Although Curry had a disappearing act against Denver last Friday, that shouldn’t concern Mark Jackson in the slightest (and hasn’t). After all, the very next game, Curry shot five of 10 from three.
With Jarrett Jack taking off some of the pressure ball-handling, Curry can take advantage of his No. 1 strength. Curry has one of the best shooting strokes in the NBA, as he has proven when he is on the court. That nagging worry of injury is what keeps the Warriors cautiously optimistic with their star, but Curry can shoot outside, inside, jumpers, and is a lights out free throw shooter.
If he can stay on the court, the Warriors will always be a hot shooting streak away from getting back in any game.
The Warriors have every reason to be confident that they can make a strong push for more than just a mediocre season. Even Andris Biedrins, whose name makes the Bay Area cringe, has made an (albeit small) contribution when called upon. The depth that the Warriors have is scary and if they can get their stars to play like stars consistently, it will continue to be a fun season to watch. Ideally Bogut gets his act together soon and comes back completely healthy, which is another critical piece to the puzzle of the Warriors success. Seeing a seven-footer on the floor who actually knows how to play the game is surreal for an organization that has traditionally been undersized.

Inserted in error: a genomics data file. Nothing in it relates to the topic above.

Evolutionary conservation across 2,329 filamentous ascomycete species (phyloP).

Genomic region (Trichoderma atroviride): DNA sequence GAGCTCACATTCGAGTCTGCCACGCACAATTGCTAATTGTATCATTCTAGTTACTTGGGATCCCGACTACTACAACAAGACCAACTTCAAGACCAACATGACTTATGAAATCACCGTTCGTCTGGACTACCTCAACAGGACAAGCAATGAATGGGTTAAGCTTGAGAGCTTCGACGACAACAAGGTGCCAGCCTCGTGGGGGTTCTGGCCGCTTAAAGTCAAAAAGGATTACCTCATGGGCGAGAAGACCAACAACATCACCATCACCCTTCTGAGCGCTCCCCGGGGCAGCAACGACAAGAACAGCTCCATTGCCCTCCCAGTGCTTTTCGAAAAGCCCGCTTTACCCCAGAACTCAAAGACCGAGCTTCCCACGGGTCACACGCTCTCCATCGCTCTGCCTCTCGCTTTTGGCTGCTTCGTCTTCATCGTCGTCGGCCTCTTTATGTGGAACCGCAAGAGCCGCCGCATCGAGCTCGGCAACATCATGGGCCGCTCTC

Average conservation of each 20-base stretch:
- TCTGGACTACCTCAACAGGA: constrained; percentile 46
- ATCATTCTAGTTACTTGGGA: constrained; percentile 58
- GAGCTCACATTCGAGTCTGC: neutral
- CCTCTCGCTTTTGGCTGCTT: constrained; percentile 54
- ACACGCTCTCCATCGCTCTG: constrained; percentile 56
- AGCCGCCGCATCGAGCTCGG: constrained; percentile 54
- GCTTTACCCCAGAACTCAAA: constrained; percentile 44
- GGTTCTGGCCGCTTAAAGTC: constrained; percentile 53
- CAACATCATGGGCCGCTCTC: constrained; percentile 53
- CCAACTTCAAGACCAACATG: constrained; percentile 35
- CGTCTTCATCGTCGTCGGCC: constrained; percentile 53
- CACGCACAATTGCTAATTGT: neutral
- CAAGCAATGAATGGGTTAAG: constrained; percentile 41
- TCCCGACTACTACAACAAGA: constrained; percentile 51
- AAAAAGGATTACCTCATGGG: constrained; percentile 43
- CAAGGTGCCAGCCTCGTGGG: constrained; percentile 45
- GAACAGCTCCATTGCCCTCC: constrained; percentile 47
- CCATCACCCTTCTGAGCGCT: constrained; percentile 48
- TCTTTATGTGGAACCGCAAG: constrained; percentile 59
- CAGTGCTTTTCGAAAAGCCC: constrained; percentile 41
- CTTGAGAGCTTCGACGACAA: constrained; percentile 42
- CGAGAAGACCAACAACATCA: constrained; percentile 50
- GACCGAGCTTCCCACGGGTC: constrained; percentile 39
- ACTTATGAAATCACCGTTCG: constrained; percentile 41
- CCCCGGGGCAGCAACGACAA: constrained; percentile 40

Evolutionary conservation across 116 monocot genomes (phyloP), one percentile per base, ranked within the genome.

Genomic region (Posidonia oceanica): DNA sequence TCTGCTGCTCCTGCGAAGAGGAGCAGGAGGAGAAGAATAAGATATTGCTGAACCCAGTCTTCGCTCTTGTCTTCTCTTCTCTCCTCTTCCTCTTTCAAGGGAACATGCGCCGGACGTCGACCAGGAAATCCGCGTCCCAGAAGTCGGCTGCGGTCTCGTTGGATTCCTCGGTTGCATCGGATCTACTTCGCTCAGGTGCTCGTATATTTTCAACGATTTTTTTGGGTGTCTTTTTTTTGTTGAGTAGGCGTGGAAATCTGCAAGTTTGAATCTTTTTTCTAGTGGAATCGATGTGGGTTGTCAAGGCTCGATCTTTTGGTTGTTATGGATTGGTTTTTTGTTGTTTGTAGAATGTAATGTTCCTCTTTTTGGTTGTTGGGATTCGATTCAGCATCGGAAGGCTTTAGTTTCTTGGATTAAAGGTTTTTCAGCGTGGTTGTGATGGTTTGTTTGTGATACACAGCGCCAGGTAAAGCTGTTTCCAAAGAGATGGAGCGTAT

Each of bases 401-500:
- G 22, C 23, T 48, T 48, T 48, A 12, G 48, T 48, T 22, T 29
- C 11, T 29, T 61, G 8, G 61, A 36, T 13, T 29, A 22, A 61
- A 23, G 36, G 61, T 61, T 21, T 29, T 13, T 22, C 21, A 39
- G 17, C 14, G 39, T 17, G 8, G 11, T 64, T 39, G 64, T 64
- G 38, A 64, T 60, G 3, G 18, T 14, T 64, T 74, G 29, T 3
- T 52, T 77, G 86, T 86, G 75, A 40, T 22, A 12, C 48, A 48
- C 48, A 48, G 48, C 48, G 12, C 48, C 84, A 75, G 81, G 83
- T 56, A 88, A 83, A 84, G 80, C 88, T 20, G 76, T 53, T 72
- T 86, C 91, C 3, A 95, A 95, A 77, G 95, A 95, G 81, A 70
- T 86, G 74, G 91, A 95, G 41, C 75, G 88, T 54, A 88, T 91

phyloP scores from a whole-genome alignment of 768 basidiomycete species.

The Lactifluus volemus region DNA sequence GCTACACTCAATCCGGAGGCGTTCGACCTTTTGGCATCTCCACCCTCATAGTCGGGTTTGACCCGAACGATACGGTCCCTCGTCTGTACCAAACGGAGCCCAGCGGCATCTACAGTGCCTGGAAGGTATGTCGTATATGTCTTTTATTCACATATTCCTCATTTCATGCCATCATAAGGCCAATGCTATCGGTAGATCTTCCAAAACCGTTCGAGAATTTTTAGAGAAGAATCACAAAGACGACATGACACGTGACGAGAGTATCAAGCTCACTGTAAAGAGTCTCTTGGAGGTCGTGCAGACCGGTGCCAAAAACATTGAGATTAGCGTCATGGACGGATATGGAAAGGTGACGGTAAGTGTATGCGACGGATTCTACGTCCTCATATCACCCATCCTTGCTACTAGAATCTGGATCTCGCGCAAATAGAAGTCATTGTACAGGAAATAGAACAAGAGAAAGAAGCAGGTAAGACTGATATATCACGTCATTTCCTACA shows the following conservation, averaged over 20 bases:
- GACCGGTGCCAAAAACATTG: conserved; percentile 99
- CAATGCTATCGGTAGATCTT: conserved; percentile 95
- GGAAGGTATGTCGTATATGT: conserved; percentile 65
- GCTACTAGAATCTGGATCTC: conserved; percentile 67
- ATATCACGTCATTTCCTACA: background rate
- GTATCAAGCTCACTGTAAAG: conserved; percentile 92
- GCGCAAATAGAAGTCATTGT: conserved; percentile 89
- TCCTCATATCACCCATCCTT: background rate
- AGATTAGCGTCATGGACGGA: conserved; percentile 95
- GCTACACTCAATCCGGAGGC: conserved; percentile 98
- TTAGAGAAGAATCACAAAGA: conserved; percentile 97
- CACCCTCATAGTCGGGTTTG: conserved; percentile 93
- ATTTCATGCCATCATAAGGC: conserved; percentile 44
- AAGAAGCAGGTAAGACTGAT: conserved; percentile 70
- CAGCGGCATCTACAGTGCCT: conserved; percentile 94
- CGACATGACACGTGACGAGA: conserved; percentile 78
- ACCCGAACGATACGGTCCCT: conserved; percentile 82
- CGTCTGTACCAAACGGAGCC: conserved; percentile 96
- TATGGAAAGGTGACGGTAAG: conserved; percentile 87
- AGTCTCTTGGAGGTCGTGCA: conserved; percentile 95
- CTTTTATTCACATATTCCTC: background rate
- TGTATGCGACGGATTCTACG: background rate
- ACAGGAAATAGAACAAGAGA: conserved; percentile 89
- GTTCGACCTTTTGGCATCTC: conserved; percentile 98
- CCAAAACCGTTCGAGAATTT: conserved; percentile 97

I originally picked the Warriors to settle around the seventh or eighth seed in the Western Conference, but they should simply ride their confidence and deep roster as far is it takes them. Don’t look back, just keep playing and improving.
If these three keys can remain consistent, the Warriors might surprise a lot of teams in the West.